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It’s OK to Find Humor in Some of This


“Unreasonably dark joke,” read a coronavirus meme circulating on social media in recent weeks. “Shouldn’t we wait until after the pandemic to fill out the census?”

The joke is dark, yes. But is it any darker than countless other coronavirus memes out there?

Even more pointed is a spoof movie poster for “Weekend at Bernie’s,” the 1989 film comedy about two buddies toting around a dead man on their partying adventures, called “Weekend at Boris’.” It cast as the corpse Boris Johnson, the British prime minister, who at that point was still in intensive care for Covid-19, as the corpse.

Since the pandemic took hold, the internet has been awash with coronavirus-centric joke memes, Twitter wisecracks and self-produced comedy sketches shot with smartphones in shelter-in-place kitchens and living rooms. And that’s not counting what’s happening in private conversations during quarantine.

Laughing while others die may seem inappropriate, even tasteless, like concentration camp prisoners finding humor during the Holocaust. But in fact many did, according to a 2017 documentary, “The Last Laugh.”

Throughout history, humor has played a role in the darkest times, as a psychological salve and shared release. Large swaths of the population are living in isolation, instructed to eye with suspicion any stranger who wanders within six feet. And coronavirus jokes have become a form of contagion themselves, providing a remaining thread to the outside world for the isolated — and perhaps to sanity itself.

But who, or what, is an appropriate target for satire during a pandemic?

You can’t laugh at the sick or dying, obviously, except in the main. “A year from now, you’ll all be laughing about this virus,” reads one recent meme. “Not all of you, obviously.”

The virus itself deserves scorn and mockery, being the source of all this misery, although it is an elusive target, being inanimate and invisible. (“I love being outdoors, crowded places and food markets,” read a fake Tinder profile for “Coronavirus, 29.”)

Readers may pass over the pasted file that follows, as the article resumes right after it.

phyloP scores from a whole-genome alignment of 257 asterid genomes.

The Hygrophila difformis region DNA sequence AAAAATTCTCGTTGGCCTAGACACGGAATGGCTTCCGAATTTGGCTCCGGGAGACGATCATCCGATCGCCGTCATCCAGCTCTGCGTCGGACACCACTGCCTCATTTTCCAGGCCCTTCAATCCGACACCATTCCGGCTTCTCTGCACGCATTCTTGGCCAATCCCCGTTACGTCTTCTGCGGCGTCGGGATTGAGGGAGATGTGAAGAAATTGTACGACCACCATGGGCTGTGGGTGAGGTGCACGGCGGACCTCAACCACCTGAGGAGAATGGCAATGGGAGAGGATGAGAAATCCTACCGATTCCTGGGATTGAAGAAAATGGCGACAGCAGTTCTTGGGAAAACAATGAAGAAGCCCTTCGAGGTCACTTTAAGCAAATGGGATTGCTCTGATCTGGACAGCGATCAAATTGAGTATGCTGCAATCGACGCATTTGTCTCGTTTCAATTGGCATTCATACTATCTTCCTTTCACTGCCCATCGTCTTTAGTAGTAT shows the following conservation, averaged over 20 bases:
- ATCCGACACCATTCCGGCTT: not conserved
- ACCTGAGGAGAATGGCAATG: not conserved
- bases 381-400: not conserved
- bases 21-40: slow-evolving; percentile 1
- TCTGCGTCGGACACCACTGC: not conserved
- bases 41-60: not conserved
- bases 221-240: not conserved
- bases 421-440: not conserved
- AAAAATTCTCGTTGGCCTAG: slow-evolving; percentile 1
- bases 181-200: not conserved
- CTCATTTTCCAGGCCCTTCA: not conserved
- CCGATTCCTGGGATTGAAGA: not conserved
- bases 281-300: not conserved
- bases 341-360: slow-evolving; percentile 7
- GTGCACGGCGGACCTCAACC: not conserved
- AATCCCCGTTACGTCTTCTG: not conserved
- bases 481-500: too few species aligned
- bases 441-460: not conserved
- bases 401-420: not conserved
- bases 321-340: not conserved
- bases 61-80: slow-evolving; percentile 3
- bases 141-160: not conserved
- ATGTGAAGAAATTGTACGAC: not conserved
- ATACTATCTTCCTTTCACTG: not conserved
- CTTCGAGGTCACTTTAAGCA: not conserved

As late-night hosts like Seth Meyers and Trevor Noah have shown, politicians who seem to prioritize votes over lives are easily mocked. So too are other perceived villains of the pandemic that require no microscope to see: six-foot-space-cushion violators, say, or toilet-paper hoarders.

“What’s next?” Mr. Noah joked in a segment a few weeks ago about people getting into fistfights at supermarkets over jumbo packs of Charmin. “Are people going to be running around Walmart, like, ‘Ahhh, where’s the car wax?’”

In many ways, we are all our own best source of humor, racked with anxiety as we sit cloistered at home, surrounded by either too few people or too many. With little contact with the outside world beyond our smartphones, our jokey coronavirus memes and videos are like the S.O.S. messages that a bearded castaway fashions in the sand with rocks and seashells.

So far, quarantine humor tends to revolve around the same topics: overeating, marital bickering, sex (either too much or too little) and binge drinking.

“Your quarantine alcoholic name is your first name followed by your last name,” reads one meme recently posted to a private Facebook group moderated by Lori Day, an educational psychologist and consultant in Newburyport, Mass., devoted to pandemic-themed videos and memes. Others show Jesus conducting the Last Supper via Zoom (“Judas, you on?”), or pleas for people to wash their hands because “Covid-19 doesn’t kill itself … just like Epstein.”

“It’s the kind of edgy humor people don’t feel comfortable putting on their own Facebook wall, for the risk of having their parents say, ‘How could you?’” Ms. Day, 56, said.

Tasteless or not, virus jokes provide her a fleeting distraction, and a needed smile, as the pandemic has put her life — and consulting business — on hold. “It’s very similar to the feeling I get looking at baby animals online, which is another thing I dose myself liberally with these days,” Ms. Day said.